Soundwise this is the first song ever to use the new extra low tuned chromatic harmonica by Suzuki. The manufacturer calls this amazing instrument ”chromatic bass”, but we named it immediately ”Cello harp” because it locates between bass harmonica and normal harmonicas in the sense of musical range. It is like a cello in string quartet. I especially enjoyed arranging parts together the bass and cello harmonicas. A new sound color for Sväng was found.

      6. Liukas Luikku (Slippery Slim Slope) (Jouko Kyhälä)
      JK: The song Liukas luikku / Slippery Slim Slope is my version of a great traditional Finnish folk dance, Enkeliska. It is all about the joy of dancing together and the song is also tribute to folk musicians and folk dancers of Finland. Together we create a unique community of people who share a passion of our traditions.

      Enkeliska is a driving and joyful folk dance. One turn of the dance includes people zigzaging each other very fast and close to each other. Name of the song describes how I am feeling during this hazardous dance.

      7. Shirtolainen (Eero Turkka)
      ET: Shirto is a common bulgarian dance in 7/8 rhythm which inspired me to compose this tune. Siirtolainen is finnish word meaning immigrant and since I've been for years travelling between Finland and Bulgaria I made up this new word meaning "shirto - loving travelling musician".

      8. Svänging the blues (Eero Turkka)
      ET: The blues has been a huge influence on me, a language that I had to learn and it became a part of my musical self together with gypsy music or finnish folk music.

      But sometimes a standard blues can be a bit boring. To make the blues more appealing for my band mates I needed to "sväng it" a bit by adding a new twist. This twist is the balkan rachenitsa rhythm (7/8) giving a nice svänging groove to the blues and making it more hopeful, almost happy.

      9. Kanteleen kisavirsi (Eero Grundström)
      EG: I live in a village called Kantele, named after Finland’s national instrument. Kantele tradition of playing long form dance music with endless variations of short phrases is probably my favourite folk tradition. The song title’s literal translation would be “game hymn from Kantele” but “game hymn” traditionally meant “dance song”. Kisavirsi is carrying the Karelian tradition of dance and music.

      This tune is literally made by dancing, moving and walking while playing harmonica. In Sväng version melody players represent kantele tradition while bass and chord harmonica give accents from the dance floor.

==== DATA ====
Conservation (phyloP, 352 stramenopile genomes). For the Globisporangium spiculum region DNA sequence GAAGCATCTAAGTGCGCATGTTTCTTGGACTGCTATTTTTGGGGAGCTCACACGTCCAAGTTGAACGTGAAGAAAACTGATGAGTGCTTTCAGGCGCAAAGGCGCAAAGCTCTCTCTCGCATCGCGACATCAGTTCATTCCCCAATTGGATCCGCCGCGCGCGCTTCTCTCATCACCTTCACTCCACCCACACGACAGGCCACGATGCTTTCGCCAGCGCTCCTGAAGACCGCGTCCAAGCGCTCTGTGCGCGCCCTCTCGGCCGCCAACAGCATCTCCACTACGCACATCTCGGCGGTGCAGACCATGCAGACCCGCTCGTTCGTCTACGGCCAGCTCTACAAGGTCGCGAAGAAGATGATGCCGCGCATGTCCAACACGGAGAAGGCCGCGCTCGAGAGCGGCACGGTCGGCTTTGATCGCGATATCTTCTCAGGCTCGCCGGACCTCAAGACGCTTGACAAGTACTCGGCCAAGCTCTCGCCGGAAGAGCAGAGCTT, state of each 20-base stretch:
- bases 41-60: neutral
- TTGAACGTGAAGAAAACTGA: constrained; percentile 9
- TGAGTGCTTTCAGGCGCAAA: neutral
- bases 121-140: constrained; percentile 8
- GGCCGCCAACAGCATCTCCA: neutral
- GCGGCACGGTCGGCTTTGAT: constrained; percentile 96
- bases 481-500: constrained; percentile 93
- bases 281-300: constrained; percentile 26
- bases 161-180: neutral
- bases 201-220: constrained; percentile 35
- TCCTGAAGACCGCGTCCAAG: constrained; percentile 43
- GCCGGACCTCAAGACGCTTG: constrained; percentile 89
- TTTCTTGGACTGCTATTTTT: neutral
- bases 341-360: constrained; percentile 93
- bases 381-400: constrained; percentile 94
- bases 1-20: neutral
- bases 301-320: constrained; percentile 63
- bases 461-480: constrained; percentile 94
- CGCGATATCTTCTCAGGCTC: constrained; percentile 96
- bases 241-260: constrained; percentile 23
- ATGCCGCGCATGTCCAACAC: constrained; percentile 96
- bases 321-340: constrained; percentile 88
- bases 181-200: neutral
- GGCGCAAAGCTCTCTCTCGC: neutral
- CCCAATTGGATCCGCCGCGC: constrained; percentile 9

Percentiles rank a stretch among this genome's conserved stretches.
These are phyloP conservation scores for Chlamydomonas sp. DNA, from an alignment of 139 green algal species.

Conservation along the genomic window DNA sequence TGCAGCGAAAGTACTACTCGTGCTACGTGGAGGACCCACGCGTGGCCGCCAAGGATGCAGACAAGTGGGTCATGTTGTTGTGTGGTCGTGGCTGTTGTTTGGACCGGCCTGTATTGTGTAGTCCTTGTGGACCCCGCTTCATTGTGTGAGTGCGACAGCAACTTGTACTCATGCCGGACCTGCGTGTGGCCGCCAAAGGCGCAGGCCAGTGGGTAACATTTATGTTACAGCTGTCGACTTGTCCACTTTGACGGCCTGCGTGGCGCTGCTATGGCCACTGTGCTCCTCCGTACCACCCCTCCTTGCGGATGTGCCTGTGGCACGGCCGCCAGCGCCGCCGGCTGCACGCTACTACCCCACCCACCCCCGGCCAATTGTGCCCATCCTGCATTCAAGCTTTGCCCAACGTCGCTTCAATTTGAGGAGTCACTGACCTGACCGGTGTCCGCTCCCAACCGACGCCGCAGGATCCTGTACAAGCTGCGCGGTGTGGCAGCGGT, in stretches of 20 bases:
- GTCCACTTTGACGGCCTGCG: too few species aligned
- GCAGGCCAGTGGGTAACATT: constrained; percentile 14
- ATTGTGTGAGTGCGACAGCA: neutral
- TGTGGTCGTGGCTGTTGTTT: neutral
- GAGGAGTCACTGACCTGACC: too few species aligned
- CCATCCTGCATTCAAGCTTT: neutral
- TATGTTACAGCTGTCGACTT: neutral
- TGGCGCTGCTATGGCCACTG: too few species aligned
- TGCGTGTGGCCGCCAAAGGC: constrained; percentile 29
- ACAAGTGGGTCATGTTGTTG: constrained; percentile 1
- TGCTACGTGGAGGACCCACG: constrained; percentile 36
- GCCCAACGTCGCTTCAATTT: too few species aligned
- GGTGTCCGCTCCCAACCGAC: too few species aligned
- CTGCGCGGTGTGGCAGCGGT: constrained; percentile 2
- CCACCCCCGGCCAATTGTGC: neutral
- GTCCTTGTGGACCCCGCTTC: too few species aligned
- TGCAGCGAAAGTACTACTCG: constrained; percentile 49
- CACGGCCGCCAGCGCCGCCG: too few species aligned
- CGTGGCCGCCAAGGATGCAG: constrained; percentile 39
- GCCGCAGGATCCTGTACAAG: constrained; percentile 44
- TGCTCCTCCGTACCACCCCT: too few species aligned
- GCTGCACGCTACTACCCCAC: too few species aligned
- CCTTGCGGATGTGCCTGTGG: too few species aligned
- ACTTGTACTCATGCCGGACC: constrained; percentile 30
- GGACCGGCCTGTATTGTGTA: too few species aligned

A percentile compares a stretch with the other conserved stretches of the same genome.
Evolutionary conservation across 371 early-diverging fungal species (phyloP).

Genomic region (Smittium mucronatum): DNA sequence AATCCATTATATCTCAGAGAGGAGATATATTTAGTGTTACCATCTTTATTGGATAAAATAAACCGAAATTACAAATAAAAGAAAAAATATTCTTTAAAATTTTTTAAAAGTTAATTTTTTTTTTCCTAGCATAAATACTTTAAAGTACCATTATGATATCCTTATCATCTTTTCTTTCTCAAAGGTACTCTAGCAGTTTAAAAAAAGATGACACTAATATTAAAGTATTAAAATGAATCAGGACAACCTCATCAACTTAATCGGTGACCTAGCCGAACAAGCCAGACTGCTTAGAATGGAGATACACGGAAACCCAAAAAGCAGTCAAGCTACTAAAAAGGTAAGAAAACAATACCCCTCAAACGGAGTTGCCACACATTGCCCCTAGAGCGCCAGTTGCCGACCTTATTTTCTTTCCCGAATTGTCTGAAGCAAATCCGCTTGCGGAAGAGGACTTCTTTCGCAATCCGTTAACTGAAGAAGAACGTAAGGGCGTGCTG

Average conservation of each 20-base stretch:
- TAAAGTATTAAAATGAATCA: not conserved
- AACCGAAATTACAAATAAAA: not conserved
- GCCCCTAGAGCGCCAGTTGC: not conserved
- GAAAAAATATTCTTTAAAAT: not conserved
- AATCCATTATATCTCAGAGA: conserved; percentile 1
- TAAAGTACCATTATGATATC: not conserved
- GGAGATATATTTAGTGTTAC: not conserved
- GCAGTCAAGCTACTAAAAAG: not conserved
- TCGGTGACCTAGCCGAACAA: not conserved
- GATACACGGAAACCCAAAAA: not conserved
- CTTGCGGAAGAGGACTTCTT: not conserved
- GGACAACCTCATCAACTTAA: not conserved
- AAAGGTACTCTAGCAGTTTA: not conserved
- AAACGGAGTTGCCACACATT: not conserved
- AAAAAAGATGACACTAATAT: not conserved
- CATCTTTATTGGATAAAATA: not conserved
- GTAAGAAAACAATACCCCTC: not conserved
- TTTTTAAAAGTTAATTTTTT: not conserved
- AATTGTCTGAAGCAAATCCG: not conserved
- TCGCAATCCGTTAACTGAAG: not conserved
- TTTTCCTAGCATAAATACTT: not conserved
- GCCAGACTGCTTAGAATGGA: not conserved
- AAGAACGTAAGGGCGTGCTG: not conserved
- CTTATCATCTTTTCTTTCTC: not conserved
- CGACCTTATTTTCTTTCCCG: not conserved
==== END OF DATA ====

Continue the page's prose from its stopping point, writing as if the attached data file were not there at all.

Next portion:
I dedicate this song to Emilia Lajunen who had led me to wonderful world of simultaneous playing and dancing.

      Eero Turkka plays ordinary blues harp in key of G, cross position as in blues tradition. I have low D blues harp, but with mixolydian (low 7:th) tuning in straight position, so we share the scale but play in different positions, producing broad heterophonic music. I call this style “Karelian old time music” since it combines Karelian music tradition with American old time harmonica playing techniques.

      10. Marrasvalssi (Tapani Varis)
      TV: When I was asked to play in Sväng as Pasi's successor, I was also given an opportunity to take part in writing new repertoire for upcoming album. I was thrilled. First attempt to do so was so contemporary that my ability to explain it even to myself failed, so I chose more accessible approach. November has fascinated me for a long time, for a reason unknown to me so when the first phrases of a waltz started to ring in my head, I knew that this is going to be my first composition ever for Sväng.

      Eero Turkka plays C blues harp in key of B minor, with lots of chromatic bends and overbends, giving melody distinct character while Eero Grundström is making use of full range of E chromatic harmonicas notes.

      Tracklist hide

      CD 1
      • 1.Svängo nuevo04:08
      • 2.Dai pet!03:47
      • 3.Vaaran takana / Behind the Forested Hill04:07
      • 4.Nälkämaan lokari / Lumberjack from Hungerland05:06
      • 5.Markku-ukolle / To Old Man Markku04:13
      • 6.Liukas Luikku / Slippery Slim Slope04:02
      • 7.Shirtolainen / Shimmigrant05:15
      • 8.Svänging the blues04:24
      • 9.Kanteleen kisavirsi / Game Hymn from Kantele05:04
      • 10.Marrasvalssi / November Waltz03:34
      • Total:43:40